- The Washington Times - Sunday, April 19, 2009

INDIO, CALIF. (AP) - Take note musicians: When playing the Coachella Valley Music & Arts Festival, don’t play your album, play to your audience.

The Portuguese group Buraka Som Sistema had a massive crowd leaping in the air by the end of their performance in what was perhaps the most energized reaction of the three-day desert music fest’s first day.

The band looped in familiar bits like Snap’s “Rhythm is a Dancer” with their own little-known songs, a blend of the Angolan techno genre kuduru with international dance influences.

“Eighty percent of the people out there never heard the album before,” said 29-year-old DJ Joao Barbosa, who goes by Lil John. “So it wouldn’t make sense to do 10 songs from the album, four minutes each. The way we discovered to get people involved is to introduce little samples, little fun things, that we just throw in. That’s kind of the secret.”

The four-man group formed in 2006, naming themselves after an immigrant suburb of Lisbon (the second half of the group’s name means “sound system”). They released their first album, “Black Diamond,” last year. The album features a guest spot on the track “Sound of Kuduru” from one of Saturday night’s Coachella headliners, MIA.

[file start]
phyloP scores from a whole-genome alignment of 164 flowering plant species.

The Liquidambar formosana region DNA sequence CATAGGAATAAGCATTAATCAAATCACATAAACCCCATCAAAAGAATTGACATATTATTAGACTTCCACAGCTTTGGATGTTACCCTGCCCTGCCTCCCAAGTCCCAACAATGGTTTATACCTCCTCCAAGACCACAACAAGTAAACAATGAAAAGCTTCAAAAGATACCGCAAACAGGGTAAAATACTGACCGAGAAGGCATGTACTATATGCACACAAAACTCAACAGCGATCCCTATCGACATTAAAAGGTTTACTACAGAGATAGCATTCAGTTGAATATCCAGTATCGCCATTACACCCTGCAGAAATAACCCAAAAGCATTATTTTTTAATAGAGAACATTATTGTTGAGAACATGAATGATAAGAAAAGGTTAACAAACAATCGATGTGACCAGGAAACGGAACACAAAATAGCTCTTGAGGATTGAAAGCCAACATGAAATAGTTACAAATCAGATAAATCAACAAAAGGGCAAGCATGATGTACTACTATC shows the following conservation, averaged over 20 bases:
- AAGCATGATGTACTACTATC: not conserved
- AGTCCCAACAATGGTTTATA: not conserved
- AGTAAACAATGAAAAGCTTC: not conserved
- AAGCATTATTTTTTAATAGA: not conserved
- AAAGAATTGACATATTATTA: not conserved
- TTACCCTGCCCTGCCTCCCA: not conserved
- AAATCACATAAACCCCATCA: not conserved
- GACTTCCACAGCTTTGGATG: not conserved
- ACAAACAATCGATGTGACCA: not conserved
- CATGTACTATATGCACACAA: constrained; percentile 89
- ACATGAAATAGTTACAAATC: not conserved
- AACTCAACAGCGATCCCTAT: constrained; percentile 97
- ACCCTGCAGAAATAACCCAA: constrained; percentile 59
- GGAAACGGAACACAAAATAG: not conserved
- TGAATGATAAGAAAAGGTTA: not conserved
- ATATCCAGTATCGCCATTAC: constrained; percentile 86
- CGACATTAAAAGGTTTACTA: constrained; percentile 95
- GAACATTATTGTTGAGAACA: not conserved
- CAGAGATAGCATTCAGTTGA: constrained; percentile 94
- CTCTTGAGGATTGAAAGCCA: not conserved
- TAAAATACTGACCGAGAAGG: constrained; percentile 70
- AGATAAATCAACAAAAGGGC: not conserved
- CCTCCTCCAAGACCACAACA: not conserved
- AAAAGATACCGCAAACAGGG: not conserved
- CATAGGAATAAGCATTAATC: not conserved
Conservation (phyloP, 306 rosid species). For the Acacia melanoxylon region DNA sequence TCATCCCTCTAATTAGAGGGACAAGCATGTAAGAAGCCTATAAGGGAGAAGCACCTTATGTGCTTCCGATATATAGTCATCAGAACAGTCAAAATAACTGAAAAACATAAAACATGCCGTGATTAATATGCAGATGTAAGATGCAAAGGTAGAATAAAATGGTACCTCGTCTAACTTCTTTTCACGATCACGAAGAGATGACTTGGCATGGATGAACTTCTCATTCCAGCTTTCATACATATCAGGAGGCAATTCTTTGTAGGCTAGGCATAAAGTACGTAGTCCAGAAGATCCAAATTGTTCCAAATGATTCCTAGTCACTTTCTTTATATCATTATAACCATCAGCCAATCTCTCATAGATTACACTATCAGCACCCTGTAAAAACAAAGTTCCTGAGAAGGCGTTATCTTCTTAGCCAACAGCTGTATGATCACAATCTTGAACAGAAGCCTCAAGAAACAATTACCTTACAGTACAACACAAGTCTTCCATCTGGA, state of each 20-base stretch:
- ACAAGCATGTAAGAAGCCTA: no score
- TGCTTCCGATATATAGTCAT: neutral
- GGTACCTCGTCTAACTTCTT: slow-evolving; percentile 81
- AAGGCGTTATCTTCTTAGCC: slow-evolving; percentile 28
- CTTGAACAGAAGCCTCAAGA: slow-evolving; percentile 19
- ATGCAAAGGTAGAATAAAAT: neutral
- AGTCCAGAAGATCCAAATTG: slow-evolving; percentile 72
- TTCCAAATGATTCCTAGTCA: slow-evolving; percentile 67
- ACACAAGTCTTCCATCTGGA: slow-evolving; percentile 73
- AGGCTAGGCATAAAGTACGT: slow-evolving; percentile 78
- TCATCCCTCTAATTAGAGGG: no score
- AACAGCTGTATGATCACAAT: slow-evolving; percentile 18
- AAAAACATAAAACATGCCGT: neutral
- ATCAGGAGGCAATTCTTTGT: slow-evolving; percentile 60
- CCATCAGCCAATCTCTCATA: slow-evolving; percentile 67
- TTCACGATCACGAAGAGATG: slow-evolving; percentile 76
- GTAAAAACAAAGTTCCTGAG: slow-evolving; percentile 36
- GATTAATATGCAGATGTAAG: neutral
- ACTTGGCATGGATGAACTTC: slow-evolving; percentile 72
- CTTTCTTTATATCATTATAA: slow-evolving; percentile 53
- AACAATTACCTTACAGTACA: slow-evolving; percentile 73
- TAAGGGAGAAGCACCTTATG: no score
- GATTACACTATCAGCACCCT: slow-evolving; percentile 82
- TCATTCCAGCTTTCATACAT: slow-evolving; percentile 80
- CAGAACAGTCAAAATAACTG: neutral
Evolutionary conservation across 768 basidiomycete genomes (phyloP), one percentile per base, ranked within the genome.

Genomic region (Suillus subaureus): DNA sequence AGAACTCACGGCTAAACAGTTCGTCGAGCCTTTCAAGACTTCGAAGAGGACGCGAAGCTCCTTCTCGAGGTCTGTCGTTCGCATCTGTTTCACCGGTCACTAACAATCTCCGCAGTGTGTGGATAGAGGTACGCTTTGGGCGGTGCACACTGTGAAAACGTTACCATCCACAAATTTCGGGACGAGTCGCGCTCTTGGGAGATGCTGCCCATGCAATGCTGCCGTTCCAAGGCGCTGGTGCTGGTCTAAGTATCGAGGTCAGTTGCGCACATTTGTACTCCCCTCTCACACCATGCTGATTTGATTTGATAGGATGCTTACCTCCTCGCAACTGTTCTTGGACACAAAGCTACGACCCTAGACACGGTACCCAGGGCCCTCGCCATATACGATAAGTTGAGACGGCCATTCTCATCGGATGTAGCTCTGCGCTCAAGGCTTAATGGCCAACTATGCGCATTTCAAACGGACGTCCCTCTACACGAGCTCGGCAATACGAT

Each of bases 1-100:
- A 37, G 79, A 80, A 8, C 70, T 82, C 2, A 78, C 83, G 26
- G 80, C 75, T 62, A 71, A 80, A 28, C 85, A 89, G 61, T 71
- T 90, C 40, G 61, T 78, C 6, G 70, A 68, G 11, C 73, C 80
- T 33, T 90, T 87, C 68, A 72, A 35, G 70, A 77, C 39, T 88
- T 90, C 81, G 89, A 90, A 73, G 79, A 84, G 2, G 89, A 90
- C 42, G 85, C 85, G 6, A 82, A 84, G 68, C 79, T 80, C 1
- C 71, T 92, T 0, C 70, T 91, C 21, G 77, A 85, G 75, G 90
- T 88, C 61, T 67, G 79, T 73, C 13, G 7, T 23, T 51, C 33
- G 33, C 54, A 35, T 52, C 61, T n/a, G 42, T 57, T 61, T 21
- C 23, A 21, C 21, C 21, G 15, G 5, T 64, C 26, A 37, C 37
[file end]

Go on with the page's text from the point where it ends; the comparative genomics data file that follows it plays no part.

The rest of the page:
Buraka is now the biggest act in their home country.

“We are pretty much the Britney Spears of Portugal right now,” said Rui Pite, 30, who goes by DJ Riot. The group’s lead vocalist, 31-year-old MC Kalaf, interrupted.

“I don’t like that,” he said. “We are the Chemical Brothers of Portugal.”

Pite nodded, saying the group is “starting something that should have started like 10 years ago,” when kuduru was first developed in Angola.

Similar to how Jamaican immigrants in London evolved dancehall reggae into dubstep and other genres, Buraka hopes to both popularize and expand on kuduru rhythms.

They’re a bit uncomfortable with being the only well-known kuduru group, though.

“We see ourselves as a dance music act,” Pite said. “We were very happy to find out that the kuduru guys in Angola don’t see us as a kuduru act.”

They’re now planning to incorporate more cultures into their sound.

“We are trying to communicate with other people, and trying to connect with other movements,” Kalaf said. “The dubstep, the Baltimore (club) sound, we want all that in our music.”

There’s plenty of time to soak it in: The group is set to launch an international tour of Japan, Europe and the United States.

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